Could you imagine a time when the printing press was invented and people said no to printing bibles or other materials? That conversation is unfathomable to us! Never printing bibles? No Christian books? No bible study material? The idea of that is just beyond comprehension. You see – the church couldn’t afford to ignore the printing press.
Yet that conversation could have happened. Maybe someone objected… “We don’t need to print bibles… the way we have the Bible read to us is just fine!” or others could say “Why would we want to read the bible ourselves when the pastor reads it to us so well.” Maybe others would say “Who needs Bible when most people don’t know how to read!”. All these arguments make no sense to us, but culturally would have been relevant at the time. Still we can’t truly imagine the idea of ignoring the printing press as a potential tool for ministry. Can we? The printed book and materials is so integrated into our sanctuaries and our churches.
Now fast forward to three months ago. If I encouraged people to live stream a service the response was ‘We don’t know how’ or ‘we don’t need another thing to do’ or ‘our church won’t use that’. So many of us would ignore the opportunity live streaming presented. Other pastors would tell me social media is a waste of time. The idea of having virtual groups and meetings was crazy – why wouldn’t we just meet in person?
Now fast forward again to today. A season where churches are live streaming in droves out of necessity. Some churches and pastors are engaging on social media for the first time. Other churches having virtual groups via Zoom. All these things that just months ago we would have ignored or seen as unnecessary.
What we’ve ignored for so long… we no longer can.
Ignoring these new forms of communication is much akin to people ignoring the printing press. Down the road it would be incredible to think of churches not wanting to offer online services and groups or to connect with people on social media. Why? It is a standard way of communicating in our world currently. It is an arena in which the church needs to be present. Paul talks about being all things to all people… shouldn’t we have the same attitude?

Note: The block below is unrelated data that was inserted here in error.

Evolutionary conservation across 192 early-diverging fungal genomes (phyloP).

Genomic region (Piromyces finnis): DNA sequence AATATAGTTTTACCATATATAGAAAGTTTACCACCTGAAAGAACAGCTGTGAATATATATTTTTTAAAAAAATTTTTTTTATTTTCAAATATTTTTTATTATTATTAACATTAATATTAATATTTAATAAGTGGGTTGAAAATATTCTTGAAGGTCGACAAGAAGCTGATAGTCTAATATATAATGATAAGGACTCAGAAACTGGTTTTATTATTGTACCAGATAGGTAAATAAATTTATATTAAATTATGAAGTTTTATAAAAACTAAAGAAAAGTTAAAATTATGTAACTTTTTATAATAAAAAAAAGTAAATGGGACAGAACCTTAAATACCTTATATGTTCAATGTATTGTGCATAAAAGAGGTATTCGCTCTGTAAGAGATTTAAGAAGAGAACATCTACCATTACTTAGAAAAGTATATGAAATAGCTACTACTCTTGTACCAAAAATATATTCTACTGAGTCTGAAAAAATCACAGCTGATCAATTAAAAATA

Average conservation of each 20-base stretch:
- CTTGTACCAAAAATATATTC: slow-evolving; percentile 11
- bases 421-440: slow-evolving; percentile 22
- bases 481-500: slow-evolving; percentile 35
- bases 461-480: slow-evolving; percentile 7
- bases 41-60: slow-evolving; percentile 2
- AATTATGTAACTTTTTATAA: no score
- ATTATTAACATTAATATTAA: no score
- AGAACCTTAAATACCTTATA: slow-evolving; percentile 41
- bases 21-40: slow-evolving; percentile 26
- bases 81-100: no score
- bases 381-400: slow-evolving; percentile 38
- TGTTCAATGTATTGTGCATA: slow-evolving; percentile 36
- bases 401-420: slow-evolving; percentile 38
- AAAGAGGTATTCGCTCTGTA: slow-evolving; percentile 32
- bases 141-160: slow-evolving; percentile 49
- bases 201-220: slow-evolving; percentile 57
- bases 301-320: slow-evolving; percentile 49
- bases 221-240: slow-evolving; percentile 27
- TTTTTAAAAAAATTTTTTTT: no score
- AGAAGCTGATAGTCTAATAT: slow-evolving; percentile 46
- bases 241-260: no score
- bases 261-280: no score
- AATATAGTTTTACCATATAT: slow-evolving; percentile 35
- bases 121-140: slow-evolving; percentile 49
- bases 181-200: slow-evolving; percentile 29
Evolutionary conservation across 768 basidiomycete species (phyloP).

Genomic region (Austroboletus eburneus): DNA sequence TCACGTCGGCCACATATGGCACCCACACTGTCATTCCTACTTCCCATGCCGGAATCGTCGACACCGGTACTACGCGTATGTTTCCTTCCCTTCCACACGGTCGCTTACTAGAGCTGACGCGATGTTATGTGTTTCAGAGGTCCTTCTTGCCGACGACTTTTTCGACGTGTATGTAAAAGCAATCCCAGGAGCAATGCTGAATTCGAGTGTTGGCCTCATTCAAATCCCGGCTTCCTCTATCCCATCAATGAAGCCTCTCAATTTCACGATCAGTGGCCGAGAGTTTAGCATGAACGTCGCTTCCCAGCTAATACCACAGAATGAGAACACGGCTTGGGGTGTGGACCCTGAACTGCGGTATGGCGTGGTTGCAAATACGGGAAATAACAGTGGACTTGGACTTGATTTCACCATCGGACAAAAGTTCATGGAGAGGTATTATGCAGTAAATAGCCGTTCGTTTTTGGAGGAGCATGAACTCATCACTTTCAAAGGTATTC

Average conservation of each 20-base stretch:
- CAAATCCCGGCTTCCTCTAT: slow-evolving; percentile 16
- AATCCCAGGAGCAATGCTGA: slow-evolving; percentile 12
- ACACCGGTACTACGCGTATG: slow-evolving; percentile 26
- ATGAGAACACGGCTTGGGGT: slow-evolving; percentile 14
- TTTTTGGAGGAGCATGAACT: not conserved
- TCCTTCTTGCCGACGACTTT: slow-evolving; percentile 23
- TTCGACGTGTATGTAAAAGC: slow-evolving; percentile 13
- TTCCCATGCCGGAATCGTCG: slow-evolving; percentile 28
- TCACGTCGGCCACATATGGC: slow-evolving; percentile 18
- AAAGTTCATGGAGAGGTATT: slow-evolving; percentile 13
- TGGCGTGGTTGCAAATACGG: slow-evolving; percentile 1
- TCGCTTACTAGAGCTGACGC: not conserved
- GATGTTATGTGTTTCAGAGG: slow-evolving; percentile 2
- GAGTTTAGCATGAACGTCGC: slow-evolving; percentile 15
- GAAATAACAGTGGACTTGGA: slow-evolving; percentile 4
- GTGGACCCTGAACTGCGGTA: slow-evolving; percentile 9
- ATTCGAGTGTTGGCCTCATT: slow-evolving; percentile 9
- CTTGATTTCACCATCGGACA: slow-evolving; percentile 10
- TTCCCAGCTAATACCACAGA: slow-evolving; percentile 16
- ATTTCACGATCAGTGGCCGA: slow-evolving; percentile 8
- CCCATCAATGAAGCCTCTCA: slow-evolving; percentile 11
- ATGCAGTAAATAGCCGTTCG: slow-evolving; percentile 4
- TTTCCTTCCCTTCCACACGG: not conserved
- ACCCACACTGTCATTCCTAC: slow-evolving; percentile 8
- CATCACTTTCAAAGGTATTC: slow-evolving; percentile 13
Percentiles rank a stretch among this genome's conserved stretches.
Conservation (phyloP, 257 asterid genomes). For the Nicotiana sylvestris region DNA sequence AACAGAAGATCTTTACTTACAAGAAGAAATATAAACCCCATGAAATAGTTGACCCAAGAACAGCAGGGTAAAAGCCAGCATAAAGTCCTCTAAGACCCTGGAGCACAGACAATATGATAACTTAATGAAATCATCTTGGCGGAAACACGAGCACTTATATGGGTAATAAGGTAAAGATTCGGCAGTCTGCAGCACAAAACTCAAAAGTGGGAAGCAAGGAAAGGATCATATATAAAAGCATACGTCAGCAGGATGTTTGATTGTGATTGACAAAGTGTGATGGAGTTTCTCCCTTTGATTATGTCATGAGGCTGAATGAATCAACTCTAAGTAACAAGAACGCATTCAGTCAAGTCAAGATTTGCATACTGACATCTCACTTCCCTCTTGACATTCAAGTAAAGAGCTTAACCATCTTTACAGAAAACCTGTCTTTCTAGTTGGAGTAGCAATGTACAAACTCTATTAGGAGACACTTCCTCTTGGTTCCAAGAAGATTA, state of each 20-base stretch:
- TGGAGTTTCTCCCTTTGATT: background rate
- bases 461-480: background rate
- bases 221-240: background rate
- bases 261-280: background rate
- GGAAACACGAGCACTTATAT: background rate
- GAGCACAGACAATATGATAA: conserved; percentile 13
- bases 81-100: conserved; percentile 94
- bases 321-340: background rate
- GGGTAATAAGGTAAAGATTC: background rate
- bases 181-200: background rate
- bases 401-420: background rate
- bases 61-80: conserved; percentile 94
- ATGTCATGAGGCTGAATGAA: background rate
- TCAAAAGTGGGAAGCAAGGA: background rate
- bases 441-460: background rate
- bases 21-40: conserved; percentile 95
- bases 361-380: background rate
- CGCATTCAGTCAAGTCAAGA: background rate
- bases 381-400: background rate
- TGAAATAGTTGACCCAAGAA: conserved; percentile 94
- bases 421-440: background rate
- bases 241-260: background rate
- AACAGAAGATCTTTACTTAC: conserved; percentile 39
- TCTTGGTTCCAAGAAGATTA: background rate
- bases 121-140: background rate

Now God has placed the church in a spot where they have to embrace these technologies and churches are learning on the fly! The question will be, when this pandemic is done and churches can resume meeting, what will happen with the technology we have embraced? Will we leverage it for the Kingdom? Will we keep uploading sermons and livestreaming services so those who are sick or housebound can still participate? Will we keep doing groups on Zoom so those who can’t afford babysitting can be in a small group? Will we stay on social media so people in our church have another avenue to connect with their pastor?
I understand for many pastors and churches they are overwhelmed by all the new technology they have to use and implement. Yet God has faithfully brought them forward into this time when they are using it. I hope we as churches are able to reflect and recognize the potential long term to continue the work we started in this season.
So the choice remains before us – will we return to what we did before, or will we recognize we no longer can afford to ignore the opportunities in front of us.